Family Spotlight: Tori Edsel Learns a New Dance
“Whenever one door closes, I hope one more opens. Promise me that you’ll give faith a fighting chance. And when you get the choice to sit it out or dance, I hope you dance.” I Hope You Dance, 2000
Tori Edsel, 15, was born dancing. Her lessons began at 2 years old. However, her dancing career was abruptly put on hold on January 19 when she suffered an AVM rupture and aneurysm, which was diagnosed as a right-side stroke, aphasia and right-side peripheral blindness.
“Tori is a gifted dancer, who is well known in the dance world because of her incredible talent,” says Mike Edsel, her dad. Now, that dance community is rallying to help her recover.
Her recovery brought her to our Ronald McDonald House near Scottish Rite on February 19. As Tori began an intense rehabilitation program to help her regain the ability to walk and talk, her family would spend the next six months at our House.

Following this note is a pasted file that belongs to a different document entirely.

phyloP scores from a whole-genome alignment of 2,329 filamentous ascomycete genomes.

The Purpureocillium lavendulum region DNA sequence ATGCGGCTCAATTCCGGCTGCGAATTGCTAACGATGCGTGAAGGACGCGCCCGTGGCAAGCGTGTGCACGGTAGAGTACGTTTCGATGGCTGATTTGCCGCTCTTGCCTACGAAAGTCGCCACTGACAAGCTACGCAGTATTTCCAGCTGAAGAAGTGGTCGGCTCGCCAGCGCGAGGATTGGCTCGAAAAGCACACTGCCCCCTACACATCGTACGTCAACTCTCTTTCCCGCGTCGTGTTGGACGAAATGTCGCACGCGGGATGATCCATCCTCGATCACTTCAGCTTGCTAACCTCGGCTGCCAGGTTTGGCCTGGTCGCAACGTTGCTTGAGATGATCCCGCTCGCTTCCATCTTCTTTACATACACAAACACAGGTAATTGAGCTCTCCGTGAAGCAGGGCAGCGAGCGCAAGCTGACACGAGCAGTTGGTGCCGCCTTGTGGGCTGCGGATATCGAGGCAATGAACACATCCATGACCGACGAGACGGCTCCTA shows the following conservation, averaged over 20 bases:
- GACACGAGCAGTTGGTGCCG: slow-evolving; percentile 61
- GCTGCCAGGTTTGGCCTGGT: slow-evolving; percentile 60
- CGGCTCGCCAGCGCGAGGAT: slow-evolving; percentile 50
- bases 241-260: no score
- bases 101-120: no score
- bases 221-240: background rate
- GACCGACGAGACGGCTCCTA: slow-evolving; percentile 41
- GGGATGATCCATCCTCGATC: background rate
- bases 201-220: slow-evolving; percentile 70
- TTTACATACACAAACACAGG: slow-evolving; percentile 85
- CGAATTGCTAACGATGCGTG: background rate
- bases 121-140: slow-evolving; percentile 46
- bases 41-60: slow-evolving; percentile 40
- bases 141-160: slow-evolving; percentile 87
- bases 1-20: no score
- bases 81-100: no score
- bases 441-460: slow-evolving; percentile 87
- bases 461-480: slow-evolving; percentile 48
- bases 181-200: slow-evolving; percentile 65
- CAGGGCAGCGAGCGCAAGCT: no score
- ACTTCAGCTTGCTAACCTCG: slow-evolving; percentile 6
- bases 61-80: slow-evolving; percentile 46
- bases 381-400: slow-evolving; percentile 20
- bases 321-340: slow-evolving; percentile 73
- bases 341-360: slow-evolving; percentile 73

Tori competed and won countless dance competitions with ease, Mike says. At the age of 5, she competed solo in a dance competition, winning her division and age group, as well as being named Highest Scoring Act in the entire competition.
“We attribute our ability to stay positive to several things, the most important being Faith,” Mike says. “The other factors in remaining positive are close family and friends. You never realize just what they mean to you until you really need someone.”
Tori’s parents says the Atlanta Ronald McDonald House has been a lifesaver and has contributed to her overall improvement.
“There is no way that we could have been able to be with her every day during her journey to recovery without the House,” Mike says. “It has allowed us to give her the support that she needs, both mentally and physically. It has allowed us to be here as a family.”
“Our family remaining together has allowed her to maintain a positive focus, instead of dwelling on what has happened to her,” says Tori’s mom, Cindy. “The opportunities to attend events, such as the Atlanta Braves, Zoo Atlanta and the Atlanta Dream are also a big part of her recovery. They allow Tori to feel normal and enjoy things that people do every day.”
After 163 days, Tori and her family returned home on August 30. Her dream is to one day dance again. With continued therapy and the support of her family and friends, Tori will be encouraged to pursue her passion and inspire others to defy the odds.